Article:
Diabetes is a problem in Malvern according to a recent study, and it’s the most obvious news of the week. All it takes is a look at the factors causing diabetes and the dominant structural limitations in the neighbourhood to guess this might be the case.
The Institute for Clinical Evaluative Sciences released the report on Nov. 1 to responses calling it a “startling finding.” And I did a double take.
Startling is hardly the word to describe these findings and would be better used to headline the number of fast food restaurants checkered throughout Malvern. Or how about the poor public transit service option? What options are there besides driving to a plaza or mall? Let me digress.
I do understand the severity and importance of this information in the interest of moving forward. Government leaders should employ more common sense in structuring development patterns. More integration of residential and commercial land would allow people to live locally without having to get on transit or drive to get groceries – all while adding everyday opportunities for better physical health.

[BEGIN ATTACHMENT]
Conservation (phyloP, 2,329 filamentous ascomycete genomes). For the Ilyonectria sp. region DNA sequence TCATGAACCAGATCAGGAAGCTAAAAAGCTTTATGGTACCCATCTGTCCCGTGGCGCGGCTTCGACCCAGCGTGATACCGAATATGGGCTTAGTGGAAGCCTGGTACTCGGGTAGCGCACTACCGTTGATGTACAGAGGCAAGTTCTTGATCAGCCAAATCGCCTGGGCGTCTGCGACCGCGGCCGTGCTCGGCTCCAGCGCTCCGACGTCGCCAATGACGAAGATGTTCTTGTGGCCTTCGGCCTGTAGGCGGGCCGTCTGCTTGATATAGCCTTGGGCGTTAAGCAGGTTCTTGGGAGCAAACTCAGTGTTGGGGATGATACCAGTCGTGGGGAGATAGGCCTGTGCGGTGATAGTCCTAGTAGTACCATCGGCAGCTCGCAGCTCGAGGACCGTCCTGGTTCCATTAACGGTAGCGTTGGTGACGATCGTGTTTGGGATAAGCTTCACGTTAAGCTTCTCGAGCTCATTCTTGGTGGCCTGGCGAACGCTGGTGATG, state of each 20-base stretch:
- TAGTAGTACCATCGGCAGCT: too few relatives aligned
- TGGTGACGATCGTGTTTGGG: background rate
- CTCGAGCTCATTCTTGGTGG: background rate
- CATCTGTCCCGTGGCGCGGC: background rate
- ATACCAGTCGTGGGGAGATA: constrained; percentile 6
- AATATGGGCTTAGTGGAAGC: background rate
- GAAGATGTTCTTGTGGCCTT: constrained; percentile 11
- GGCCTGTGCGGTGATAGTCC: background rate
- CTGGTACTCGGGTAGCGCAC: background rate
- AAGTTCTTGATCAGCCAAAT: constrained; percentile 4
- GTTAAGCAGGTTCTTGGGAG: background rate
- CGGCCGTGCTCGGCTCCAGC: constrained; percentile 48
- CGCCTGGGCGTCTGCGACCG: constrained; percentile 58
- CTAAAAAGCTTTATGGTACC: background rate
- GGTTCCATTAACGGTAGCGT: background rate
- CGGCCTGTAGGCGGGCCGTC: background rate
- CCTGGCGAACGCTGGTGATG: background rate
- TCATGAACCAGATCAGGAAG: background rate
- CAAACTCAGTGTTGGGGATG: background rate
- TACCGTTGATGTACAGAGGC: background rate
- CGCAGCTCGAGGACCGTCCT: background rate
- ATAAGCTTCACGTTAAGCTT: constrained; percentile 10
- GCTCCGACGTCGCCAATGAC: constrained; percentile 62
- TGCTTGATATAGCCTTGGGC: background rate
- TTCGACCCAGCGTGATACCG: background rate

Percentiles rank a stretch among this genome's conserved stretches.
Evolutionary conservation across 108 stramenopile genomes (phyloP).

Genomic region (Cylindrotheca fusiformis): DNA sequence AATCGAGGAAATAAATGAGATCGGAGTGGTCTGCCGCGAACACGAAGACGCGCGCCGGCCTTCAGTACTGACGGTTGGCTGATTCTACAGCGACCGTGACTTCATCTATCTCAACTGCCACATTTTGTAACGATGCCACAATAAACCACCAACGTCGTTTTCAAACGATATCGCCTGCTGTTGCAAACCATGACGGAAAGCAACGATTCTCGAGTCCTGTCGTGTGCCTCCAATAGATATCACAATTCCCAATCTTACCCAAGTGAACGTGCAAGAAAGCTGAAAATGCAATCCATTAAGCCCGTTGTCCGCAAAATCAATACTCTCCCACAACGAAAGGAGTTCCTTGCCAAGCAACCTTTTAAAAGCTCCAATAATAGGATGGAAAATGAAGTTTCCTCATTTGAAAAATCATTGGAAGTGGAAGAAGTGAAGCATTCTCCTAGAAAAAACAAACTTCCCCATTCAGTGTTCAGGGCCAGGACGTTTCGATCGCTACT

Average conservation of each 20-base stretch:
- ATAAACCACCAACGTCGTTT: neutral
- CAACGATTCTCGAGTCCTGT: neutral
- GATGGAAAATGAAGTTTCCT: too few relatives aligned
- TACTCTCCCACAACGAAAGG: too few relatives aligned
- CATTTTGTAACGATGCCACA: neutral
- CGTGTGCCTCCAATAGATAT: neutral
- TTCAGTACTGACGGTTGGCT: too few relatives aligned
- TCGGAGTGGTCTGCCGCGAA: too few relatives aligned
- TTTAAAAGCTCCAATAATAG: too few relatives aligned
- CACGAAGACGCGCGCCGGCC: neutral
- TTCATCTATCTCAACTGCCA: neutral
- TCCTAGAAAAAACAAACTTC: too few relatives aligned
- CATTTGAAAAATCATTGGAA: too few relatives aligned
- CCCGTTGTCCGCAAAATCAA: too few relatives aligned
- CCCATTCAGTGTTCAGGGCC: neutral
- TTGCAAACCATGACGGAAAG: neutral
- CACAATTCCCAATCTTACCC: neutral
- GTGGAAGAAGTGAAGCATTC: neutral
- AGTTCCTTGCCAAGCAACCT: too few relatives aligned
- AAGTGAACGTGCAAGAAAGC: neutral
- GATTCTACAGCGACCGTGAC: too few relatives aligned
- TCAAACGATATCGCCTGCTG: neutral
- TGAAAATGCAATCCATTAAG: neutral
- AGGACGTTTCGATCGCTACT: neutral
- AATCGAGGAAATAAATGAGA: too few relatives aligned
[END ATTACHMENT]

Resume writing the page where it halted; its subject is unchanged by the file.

Bluntly put, there are too many low-cost, fast-food outlets combined with low-income families living without cars in secluded cul-de-sacs. It also doesn’t help that there are no health clubs nearby.
Malvern is a recipe for diabetes as clear as the divide of affluence that is central Toronto. Even areas downtown such as Regent Park have lower rates of diabetes than Malvern. Why? Try walking instead of riding or driving for the rest of the year and you’ll stride into the answer.
Bottom line is the information was not a secret, it’s just this is the first time any one bothered to look.